James Bond 007 ordered his first Martini in Goldfinger written in 1964, but the following year he ordered a Pink Gin in ‘The Man with the Golden Gun.’ This type of pink gin was with Angostura bitters and not using the brands we now find on the supermarket shelves.
Pink gin has been a phenomenon over the last three years with everyone trying to get into the market. It started back in 2013 with Pinkster and by 2020 it was a market for all! Gin Foundry summed it up “It was as though Mr Blobby himself had exploded across the Gin hemisphere, filling bottle after bottle with weird, sweet, not-quite-gin flavours and bright, bold, dusky pink colours”.
The Wine and Spirits Trade Association reported that Flavoured Gin had driven half of all growth in Gin sales in the UK in 2018, coming from nowhere to represent one fifth of total Gin sales at the beginning of 2019. That number has increased in the year that has passed with many experts saying that flavoured gin is now one third of the category in the UK.
By 2020 there were over 200 pink gins in the UK market. Gordon’s Pink Gin sells well over 15 million bottles a year now and is growing at a considerably faster rate than its flagship dry.
Gin Foundry estimate that at least half of all British brands have now put out a Fruit Infused Gin at this stage, no matter how seriously they would all like to be perceived as category-protecting artisans. They also wager that many of those infused Gins will be pink in colour and have a good dose of sugar to sweeten them. So how are these pink gins made?
The techniques used within the industry fall into three categories. To be pink distillers must add some form of colouring, as not many pink things come out of a still!
Natural Flavouring & Colouring:
Many brands use natural flavour essences. This allows them to ensure the flavour is identical between batches, with no variance or seasonality. There are often teams of scientists working with these companies who combine multiple natural or artificial compounds to create the intended flavour. However, these flavours do not add colour, and these must be added providing the bright vivid hues that we often see on the supermarket shelves.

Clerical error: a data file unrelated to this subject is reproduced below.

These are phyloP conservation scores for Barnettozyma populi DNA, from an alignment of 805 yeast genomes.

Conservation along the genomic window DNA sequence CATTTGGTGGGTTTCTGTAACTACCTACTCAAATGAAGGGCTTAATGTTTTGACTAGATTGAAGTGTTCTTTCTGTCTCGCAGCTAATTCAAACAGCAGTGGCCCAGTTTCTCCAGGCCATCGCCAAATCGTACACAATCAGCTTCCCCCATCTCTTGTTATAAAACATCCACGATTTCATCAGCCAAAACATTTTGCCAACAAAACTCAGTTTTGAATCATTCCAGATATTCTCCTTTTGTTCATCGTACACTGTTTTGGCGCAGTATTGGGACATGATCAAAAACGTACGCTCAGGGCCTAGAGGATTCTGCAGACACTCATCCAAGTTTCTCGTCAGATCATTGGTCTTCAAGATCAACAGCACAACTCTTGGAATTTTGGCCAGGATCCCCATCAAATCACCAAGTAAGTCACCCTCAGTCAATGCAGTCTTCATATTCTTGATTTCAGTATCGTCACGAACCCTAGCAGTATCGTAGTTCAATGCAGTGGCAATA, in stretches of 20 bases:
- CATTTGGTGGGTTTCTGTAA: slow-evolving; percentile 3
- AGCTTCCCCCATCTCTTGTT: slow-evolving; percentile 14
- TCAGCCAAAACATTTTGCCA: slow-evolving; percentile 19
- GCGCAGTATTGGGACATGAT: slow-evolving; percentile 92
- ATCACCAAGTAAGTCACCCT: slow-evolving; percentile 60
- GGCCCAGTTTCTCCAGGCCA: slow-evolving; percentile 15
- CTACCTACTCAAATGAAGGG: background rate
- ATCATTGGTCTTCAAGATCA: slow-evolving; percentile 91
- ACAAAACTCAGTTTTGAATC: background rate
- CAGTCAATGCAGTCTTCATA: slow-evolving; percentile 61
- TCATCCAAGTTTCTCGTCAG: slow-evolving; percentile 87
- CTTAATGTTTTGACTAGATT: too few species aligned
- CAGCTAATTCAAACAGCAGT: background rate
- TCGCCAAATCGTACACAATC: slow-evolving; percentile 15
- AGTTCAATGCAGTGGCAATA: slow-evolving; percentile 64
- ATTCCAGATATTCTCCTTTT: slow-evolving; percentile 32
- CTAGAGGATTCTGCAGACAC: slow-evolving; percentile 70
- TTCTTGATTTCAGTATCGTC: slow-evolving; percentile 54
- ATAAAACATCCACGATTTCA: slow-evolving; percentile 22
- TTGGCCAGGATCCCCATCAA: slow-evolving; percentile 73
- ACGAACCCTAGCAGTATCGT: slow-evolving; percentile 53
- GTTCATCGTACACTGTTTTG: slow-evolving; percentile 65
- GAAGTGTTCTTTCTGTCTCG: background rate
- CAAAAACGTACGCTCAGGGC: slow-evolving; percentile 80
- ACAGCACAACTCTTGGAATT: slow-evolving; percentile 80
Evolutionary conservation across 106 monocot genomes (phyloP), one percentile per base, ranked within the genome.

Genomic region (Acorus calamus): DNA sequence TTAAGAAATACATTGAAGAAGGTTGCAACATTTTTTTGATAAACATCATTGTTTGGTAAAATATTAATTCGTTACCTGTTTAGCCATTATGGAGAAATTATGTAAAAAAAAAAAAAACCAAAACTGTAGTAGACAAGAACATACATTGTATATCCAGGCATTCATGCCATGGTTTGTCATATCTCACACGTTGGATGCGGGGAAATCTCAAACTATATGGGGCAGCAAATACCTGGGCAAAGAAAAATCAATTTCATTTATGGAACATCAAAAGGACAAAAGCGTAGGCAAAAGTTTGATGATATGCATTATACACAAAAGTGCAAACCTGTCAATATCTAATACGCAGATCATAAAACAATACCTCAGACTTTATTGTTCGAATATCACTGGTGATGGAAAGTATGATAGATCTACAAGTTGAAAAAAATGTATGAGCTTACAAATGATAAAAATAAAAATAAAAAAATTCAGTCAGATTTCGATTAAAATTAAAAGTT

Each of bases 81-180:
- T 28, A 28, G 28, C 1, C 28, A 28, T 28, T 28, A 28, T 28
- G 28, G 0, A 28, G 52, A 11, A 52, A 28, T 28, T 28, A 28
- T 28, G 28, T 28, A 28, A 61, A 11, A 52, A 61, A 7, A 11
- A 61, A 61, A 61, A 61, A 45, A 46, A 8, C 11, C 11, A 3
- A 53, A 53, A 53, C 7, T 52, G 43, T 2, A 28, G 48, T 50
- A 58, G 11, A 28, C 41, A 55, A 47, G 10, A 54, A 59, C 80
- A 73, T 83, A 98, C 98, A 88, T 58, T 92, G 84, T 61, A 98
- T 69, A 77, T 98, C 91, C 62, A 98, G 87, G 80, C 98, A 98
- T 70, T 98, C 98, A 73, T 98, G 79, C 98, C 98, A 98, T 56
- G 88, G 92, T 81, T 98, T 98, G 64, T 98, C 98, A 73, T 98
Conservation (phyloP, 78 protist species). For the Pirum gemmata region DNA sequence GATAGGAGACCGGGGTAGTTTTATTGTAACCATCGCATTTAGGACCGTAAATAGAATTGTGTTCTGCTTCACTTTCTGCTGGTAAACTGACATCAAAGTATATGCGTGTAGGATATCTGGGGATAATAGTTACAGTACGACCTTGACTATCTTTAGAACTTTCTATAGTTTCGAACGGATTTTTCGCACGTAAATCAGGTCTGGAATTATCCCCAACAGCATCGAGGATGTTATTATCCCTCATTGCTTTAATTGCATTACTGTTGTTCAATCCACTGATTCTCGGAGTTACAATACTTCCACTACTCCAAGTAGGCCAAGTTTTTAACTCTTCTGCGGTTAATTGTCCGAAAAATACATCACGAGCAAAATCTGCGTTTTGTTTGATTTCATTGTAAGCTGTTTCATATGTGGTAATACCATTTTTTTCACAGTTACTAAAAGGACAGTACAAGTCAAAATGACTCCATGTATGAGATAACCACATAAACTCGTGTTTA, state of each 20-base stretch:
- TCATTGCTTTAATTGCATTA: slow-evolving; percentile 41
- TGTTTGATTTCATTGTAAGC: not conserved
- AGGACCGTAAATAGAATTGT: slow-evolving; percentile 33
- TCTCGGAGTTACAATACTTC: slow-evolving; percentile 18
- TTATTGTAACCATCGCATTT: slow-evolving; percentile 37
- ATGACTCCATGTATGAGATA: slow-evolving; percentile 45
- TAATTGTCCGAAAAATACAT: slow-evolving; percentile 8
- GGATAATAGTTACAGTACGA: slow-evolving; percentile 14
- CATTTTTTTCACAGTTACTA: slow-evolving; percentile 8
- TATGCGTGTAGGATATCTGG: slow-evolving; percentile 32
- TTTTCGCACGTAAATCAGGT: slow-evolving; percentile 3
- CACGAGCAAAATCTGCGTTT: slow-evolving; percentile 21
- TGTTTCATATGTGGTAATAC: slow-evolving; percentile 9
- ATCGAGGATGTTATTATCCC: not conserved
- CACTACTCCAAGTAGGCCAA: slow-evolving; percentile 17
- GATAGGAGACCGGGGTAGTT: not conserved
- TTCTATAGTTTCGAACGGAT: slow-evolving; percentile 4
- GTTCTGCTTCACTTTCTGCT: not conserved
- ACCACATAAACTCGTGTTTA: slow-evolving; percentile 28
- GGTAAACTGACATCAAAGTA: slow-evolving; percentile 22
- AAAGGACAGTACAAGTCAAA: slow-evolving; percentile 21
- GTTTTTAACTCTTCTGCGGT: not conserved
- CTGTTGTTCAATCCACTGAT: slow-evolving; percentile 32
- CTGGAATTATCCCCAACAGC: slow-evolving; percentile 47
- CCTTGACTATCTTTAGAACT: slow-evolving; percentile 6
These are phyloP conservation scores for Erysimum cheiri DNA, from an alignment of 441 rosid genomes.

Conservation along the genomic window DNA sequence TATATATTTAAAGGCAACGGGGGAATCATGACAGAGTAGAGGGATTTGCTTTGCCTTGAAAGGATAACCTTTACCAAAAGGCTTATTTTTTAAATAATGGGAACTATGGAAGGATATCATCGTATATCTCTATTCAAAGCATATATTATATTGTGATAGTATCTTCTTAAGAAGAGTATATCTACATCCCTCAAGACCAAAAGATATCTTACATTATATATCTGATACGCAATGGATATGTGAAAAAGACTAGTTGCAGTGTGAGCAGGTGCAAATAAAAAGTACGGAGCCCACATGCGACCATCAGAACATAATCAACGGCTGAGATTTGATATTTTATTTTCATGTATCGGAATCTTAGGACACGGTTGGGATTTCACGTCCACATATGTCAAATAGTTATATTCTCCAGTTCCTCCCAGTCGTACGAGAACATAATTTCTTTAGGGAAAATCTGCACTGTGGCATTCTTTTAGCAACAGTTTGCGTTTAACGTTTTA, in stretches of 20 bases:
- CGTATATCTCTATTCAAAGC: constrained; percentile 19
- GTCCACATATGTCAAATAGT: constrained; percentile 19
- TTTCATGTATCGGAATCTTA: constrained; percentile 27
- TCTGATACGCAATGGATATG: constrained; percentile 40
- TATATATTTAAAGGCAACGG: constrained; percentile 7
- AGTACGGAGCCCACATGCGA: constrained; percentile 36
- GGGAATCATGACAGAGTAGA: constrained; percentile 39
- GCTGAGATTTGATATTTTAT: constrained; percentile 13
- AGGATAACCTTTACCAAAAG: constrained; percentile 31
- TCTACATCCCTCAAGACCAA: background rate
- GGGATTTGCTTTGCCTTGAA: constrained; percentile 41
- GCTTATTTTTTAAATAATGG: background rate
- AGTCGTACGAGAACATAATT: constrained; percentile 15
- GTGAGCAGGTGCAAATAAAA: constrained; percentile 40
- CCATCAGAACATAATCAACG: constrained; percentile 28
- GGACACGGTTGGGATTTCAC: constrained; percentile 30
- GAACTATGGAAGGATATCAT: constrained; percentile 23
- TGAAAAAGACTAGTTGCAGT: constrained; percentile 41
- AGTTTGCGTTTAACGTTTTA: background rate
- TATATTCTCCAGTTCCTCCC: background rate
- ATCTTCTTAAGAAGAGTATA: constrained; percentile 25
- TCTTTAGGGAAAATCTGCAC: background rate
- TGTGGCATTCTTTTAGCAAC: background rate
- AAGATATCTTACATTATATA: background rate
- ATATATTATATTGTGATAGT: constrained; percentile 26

Addition of a Second Non-Gin Liquid:
This is the least travelled route, as it requires a partnership with someone who can provide either wine or juice of some type. The second non gin liquid is added to the gin post distillation.
Warner’s adds Rhubarb juice (34%) to every bottle providing an authentic flavour and colour. In 2017 they sold over 350,000 bottles of Rhubarb Gin. Whilst Mirabeau Rose Gin has Rose Wine added to it sourced from their own distillery.
Post Distillation Maceration:
This is the most common way distillers create their products, using natural and fresh ingredients. Maceration is where the fruit sits within the gin post distillation. The alcohol extracts both the colour and flavour of the fruits. This method also means that the gin could have sediment or organic material within it if it is not filtered prior to bottling.
What about the sugar content?
Sugar is used to provide the sweetness for some of these pink gins. Warner’s Rhubarb Gin has 64g of sugar in a bottle whilst Beefeater have 32g in a bottle. For those who like London Dry gins you will be glad to know they are not allowed to be artificially sweetened.
Is Pink Gin a Gin?
This is a good question. Gin must have juniper within it and be over 37.5% ABV with minimal amounts of sugar. Pinkster uses piles of raspberries within their London gin whilst Warner’s Rhubarb uses their Harrington Dry gin as their base. Starting with a quality gin is the first step to creating a high-quality pink gin.
At present there seem to be few rules governing pink gin, the market is wide open but is it a fad that becomes the downfall for the larger category? Time will show us.